Sep 09

The Racquette picks: studying music

Contributing Writer Carter Jones
Colors – Between the Buried and Me
I’m a strong advocate for listening to Colors at any possible time, and study time is no exception. While it’s easily one of the most groundbreaking albums of the millennium, it also works great during long writing sessions as singer/keyboardist Tommy Rogers’ soul-crushing death growl obfuscates most of the lyrics which therefore prevents one from being distracted from familiar choruses and such. In addition to being the shining standard to which all technical metal bands aspire to reach, Colors contains some of the most beautiful moments ever recorded and they help remind one that there is life after homework.

Jason Koumourdas


Pinkerton – Weezer

The energy of the album builds so it helps to keep me motivated on my work. The only tough part is that the lyrics are so good that I sometimes stop to listen to them. For the most part though, it’s good background music.

I Hate You with a Passion – Dre Dog

Dre Dog later became known as Andre Nickatina, but this gem comes before that happened. The song “Situation Critical” just gets

me pumped and makes me want to kick the crap out of my essay.

The Acoustic EP – Against Me!

Since the album is acoustic, it’s a great few songs to have playing in the background. Whenever I find myself zoning out, the strong lyrics of the song snap me back into reality and get me back to working.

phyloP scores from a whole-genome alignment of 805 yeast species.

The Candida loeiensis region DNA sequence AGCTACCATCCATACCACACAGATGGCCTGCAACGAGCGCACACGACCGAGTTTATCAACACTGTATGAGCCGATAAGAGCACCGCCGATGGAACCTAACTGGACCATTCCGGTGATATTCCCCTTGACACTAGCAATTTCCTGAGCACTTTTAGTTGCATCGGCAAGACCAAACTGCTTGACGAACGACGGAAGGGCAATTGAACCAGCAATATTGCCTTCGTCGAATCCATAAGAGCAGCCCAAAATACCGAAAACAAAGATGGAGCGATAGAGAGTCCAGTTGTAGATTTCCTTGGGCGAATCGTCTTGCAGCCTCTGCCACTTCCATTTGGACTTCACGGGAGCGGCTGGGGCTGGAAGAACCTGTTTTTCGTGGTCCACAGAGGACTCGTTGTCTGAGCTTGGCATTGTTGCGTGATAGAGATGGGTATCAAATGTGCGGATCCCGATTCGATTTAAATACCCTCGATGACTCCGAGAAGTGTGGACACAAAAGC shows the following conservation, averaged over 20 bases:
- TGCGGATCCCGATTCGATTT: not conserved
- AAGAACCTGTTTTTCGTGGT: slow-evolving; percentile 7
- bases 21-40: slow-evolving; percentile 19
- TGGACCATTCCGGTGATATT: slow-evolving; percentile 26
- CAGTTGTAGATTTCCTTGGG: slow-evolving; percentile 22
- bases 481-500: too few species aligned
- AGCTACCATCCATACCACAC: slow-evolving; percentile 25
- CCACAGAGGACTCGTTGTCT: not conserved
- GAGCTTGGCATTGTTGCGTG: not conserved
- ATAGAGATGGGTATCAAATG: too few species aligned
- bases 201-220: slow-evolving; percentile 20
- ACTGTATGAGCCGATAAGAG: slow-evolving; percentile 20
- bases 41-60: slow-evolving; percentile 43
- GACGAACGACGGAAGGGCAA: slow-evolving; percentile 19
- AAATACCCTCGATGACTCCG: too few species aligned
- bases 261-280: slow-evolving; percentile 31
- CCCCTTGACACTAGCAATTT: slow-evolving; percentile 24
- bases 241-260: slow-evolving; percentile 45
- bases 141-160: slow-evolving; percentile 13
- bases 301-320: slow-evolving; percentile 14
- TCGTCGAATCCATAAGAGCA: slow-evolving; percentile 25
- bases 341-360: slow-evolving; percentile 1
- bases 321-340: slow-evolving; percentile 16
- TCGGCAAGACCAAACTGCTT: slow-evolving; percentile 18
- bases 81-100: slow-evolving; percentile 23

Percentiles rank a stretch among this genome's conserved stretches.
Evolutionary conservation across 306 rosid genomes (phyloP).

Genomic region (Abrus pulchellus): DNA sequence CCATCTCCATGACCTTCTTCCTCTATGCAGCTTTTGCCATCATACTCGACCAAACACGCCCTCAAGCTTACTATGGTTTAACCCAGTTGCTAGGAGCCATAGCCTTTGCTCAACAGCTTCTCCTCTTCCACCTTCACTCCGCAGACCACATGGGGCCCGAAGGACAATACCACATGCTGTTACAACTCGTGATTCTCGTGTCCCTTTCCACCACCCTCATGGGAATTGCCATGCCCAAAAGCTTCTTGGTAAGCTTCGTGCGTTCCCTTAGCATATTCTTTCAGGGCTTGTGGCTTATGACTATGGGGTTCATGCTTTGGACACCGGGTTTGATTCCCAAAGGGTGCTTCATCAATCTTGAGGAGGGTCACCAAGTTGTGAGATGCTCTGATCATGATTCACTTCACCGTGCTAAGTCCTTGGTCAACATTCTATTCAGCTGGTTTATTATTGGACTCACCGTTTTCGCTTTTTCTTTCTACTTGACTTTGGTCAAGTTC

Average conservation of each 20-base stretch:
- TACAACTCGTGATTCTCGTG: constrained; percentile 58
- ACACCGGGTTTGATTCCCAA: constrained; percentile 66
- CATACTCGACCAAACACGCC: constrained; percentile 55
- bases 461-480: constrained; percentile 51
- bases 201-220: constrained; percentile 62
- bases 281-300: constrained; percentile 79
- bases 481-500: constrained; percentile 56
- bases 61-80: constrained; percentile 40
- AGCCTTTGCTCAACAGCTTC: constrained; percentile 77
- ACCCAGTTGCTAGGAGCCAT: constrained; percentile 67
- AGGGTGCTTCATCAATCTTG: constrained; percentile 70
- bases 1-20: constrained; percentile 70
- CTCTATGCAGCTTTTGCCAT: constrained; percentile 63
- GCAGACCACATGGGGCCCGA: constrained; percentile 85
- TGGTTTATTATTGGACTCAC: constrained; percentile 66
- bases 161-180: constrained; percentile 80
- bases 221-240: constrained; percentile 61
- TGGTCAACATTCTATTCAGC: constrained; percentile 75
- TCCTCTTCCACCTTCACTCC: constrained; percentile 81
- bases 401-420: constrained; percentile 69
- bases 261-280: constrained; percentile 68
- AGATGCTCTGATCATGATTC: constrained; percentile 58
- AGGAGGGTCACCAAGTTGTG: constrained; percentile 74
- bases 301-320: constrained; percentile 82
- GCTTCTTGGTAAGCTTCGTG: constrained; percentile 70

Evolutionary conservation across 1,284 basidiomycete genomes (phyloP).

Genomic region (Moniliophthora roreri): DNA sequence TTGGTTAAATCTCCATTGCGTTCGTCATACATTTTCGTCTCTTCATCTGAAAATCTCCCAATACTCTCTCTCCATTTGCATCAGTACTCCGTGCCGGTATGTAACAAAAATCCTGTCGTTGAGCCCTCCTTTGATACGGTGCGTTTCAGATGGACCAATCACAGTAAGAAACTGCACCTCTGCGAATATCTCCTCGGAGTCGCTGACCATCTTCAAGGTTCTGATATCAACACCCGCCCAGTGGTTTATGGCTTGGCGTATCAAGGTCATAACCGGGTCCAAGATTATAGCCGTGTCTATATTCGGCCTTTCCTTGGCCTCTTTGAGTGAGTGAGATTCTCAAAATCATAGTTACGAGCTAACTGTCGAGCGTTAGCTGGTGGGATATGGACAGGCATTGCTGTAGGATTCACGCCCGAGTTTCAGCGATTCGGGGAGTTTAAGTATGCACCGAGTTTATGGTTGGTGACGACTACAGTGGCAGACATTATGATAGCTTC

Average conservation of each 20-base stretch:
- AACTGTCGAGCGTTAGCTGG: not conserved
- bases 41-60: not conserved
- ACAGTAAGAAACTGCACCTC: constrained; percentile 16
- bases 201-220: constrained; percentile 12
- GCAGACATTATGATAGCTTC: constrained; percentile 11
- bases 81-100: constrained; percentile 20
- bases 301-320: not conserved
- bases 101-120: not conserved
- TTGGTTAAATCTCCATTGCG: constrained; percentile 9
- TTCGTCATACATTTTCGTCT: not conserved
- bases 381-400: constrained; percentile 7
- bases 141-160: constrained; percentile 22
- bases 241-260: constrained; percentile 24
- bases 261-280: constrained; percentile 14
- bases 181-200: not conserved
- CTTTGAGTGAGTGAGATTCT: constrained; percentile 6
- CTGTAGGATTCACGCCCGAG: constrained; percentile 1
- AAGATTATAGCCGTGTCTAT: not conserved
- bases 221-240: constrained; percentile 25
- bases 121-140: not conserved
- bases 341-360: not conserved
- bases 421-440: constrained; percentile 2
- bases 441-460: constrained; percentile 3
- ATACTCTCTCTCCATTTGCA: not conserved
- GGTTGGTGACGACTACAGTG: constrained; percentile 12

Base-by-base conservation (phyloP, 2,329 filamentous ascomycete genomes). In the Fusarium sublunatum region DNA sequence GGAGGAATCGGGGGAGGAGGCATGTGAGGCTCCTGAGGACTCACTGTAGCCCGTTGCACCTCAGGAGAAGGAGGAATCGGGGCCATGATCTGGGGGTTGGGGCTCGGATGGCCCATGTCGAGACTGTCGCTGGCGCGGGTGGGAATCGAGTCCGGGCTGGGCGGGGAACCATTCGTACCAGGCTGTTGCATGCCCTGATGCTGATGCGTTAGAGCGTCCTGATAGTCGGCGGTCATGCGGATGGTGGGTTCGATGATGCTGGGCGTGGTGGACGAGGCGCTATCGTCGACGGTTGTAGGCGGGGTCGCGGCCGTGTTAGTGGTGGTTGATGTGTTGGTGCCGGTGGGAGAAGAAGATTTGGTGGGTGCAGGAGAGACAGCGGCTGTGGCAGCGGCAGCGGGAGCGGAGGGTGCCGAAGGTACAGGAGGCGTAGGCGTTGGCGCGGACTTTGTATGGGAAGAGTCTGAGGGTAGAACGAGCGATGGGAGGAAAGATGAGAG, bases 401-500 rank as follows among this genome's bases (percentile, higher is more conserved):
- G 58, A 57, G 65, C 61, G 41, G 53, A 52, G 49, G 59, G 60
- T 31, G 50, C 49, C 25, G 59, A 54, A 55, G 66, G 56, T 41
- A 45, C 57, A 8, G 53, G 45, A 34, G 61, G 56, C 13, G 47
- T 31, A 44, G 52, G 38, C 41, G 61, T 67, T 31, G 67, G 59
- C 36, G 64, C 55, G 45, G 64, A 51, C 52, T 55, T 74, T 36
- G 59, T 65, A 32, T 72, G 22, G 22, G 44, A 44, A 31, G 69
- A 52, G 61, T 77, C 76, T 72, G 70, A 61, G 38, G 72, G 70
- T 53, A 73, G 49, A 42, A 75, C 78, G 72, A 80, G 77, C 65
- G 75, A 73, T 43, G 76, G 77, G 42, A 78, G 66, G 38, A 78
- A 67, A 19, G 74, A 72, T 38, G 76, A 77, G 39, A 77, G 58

Somewhere in the Between – Streetlight Manifesto

A Call to Arms – Bandits of the Acoustic Revolution –

Both of these albums have Tomas Kalnoky as their frontman, which is probably why I love listening to these while I work. Kalnoky just has a voice that soothes me.

Ben Houck


Mechanical Acoustic Music : Andy Mckee is pretty great for beautiful mechanical guitar work. Art of Motion is the must have study album. Keeps your mind moving without distracting words. Also check out Erik Mongrain for electric guitar patterns.

Intellectual Music: looking at your classical and jazz. These genres tend to have a lot of thought behind them and can be extremely thought provoking. Sorry, Bruno Mars’ bubble-gum pop “The Lazy Song” isn’t inspiring anyone to write a twenty-page paper. Hit something that will get your brain going. Recommended: Bill Evans’ “You Must Believe In Spring”, Dave Holland’s “Pass It On” or Kind Of Blue by Miles Davis (even though it is cliché) always works. Beethoven’s 9th is mysteriously powerful for studying.

Amanda Stockwell

Photo Editor

For me, the best study music is music that I enjoy, but that I don’t have to get too involved in. Generally, instrumental albums are good for me so I’m not caught up in lyrics. Two of my favorites are One Ten Hundred Thousand Million by The Octopus Project and 24 Postcards in Full Colour by Max Richter.